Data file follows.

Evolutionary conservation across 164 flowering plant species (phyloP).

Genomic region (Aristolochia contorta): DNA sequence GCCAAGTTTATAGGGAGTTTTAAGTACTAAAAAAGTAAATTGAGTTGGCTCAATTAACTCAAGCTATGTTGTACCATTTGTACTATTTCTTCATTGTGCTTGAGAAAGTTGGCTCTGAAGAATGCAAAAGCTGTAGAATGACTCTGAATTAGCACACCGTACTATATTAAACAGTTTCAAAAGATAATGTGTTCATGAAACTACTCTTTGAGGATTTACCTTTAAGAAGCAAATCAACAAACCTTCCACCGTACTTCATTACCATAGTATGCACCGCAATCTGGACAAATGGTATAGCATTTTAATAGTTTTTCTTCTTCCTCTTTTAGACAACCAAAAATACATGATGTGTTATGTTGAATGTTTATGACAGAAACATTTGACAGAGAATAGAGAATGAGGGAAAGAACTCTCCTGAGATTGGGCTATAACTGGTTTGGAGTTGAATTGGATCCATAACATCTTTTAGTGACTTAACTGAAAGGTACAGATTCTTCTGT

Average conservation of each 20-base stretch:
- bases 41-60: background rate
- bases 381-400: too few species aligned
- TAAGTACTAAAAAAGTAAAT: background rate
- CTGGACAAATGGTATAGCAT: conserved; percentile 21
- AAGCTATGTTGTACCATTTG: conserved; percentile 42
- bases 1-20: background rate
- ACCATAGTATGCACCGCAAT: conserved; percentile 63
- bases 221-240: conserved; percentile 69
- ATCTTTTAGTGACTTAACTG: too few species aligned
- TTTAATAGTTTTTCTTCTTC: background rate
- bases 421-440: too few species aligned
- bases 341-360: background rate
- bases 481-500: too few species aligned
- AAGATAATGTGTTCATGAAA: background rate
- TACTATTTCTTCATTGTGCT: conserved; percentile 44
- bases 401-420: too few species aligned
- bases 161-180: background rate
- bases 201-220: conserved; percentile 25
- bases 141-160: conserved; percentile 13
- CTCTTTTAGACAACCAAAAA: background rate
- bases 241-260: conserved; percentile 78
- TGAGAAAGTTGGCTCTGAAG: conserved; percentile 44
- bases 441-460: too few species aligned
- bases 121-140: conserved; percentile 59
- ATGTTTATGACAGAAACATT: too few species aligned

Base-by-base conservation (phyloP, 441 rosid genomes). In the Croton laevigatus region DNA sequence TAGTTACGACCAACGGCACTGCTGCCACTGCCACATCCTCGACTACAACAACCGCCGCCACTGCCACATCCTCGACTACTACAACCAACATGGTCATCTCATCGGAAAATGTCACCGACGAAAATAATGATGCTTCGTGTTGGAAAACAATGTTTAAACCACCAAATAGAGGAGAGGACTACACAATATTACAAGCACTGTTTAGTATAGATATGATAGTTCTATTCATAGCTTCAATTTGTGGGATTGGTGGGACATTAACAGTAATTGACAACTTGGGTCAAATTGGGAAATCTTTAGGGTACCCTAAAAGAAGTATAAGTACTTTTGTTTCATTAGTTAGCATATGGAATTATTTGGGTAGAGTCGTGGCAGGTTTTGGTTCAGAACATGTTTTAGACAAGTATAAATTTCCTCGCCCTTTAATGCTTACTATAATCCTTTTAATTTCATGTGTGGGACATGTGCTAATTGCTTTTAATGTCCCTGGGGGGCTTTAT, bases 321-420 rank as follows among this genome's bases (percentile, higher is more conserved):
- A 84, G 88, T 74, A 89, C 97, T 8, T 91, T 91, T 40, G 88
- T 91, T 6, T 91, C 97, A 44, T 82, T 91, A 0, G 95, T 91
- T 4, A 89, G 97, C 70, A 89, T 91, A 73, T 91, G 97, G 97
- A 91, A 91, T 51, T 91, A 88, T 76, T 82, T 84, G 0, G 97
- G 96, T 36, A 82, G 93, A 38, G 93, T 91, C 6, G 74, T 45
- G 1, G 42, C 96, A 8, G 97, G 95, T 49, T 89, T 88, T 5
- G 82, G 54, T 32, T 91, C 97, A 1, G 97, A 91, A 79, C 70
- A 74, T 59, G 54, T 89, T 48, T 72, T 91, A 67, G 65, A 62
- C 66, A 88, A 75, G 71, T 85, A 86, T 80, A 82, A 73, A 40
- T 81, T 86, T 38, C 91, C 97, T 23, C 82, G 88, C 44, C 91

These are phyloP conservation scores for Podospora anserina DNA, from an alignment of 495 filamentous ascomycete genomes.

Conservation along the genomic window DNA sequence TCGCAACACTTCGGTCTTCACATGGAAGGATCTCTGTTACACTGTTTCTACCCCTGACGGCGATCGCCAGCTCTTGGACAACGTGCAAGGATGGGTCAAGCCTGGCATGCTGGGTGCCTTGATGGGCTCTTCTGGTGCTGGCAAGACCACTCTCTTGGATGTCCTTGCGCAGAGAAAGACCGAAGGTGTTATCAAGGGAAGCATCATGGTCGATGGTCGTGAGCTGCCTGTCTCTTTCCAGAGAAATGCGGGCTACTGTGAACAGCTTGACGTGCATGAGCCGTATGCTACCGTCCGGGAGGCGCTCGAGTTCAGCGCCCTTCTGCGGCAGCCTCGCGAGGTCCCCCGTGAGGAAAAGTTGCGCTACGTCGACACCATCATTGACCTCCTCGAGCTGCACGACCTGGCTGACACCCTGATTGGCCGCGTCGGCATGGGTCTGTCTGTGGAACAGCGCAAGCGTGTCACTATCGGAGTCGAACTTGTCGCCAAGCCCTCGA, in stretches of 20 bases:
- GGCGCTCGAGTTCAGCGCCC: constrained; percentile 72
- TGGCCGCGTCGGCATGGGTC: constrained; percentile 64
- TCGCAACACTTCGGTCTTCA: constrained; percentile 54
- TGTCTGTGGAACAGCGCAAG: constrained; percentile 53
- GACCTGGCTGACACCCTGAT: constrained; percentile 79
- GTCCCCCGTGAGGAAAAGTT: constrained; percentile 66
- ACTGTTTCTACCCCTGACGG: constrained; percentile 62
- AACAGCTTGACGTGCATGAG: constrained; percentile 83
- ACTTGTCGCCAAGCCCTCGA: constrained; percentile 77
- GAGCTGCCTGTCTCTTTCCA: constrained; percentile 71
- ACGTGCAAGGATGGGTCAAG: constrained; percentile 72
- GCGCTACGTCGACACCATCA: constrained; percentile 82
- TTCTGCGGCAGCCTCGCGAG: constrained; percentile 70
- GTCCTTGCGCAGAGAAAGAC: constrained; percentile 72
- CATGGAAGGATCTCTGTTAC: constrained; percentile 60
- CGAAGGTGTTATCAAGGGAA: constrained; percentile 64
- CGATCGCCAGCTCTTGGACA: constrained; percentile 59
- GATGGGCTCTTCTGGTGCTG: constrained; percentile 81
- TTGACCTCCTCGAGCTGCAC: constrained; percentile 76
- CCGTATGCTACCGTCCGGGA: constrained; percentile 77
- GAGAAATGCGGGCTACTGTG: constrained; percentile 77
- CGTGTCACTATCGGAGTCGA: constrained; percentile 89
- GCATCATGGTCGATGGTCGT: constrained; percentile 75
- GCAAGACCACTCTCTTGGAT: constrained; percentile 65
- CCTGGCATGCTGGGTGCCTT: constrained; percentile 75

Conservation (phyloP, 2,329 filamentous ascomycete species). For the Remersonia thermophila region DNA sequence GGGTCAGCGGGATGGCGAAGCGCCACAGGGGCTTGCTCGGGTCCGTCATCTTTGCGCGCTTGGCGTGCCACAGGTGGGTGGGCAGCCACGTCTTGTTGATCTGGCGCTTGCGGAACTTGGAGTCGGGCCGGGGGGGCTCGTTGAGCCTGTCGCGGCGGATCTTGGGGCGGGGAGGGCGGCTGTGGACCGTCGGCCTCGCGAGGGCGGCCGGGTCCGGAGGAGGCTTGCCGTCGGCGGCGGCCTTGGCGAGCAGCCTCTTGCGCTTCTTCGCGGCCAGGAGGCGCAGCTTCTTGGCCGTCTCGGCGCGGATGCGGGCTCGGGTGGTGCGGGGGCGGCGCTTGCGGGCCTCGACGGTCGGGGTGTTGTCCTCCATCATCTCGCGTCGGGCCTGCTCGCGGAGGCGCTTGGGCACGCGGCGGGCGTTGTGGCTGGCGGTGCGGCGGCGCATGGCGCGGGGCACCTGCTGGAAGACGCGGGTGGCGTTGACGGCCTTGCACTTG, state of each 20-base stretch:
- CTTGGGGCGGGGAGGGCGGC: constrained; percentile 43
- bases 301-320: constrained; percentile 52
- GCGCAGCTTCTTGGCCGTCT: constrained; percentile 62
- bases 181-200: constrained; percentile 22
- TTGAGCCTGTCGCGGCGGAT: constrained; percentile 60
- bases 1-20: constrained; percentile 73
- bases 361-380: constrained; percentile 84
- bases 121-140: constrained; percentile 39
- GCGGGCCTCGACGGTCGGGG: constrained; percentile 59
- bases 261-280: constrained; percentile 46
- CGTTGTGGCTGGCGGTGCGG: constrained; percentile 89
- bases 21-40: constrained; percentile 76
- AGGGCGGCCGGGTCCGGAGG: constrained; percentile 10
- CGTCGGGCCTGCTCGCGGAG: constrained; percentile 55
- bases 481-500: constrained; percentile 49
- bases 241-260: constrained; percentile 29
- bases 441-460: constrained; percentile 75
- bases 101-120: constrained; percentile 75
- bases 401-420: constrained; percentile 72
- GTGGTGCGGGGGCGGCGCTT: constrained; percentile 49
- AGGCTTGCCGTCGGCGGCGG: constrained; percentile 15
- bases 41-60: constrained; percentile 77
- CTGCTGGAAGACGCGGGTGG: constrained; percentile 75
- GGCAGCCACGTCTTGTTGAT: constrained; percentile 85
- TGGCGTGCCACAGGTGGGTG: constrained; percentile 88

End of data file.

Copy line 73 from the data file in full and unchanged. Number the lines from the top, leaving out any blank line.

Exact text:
- bases 1-20: constrained; percentile 73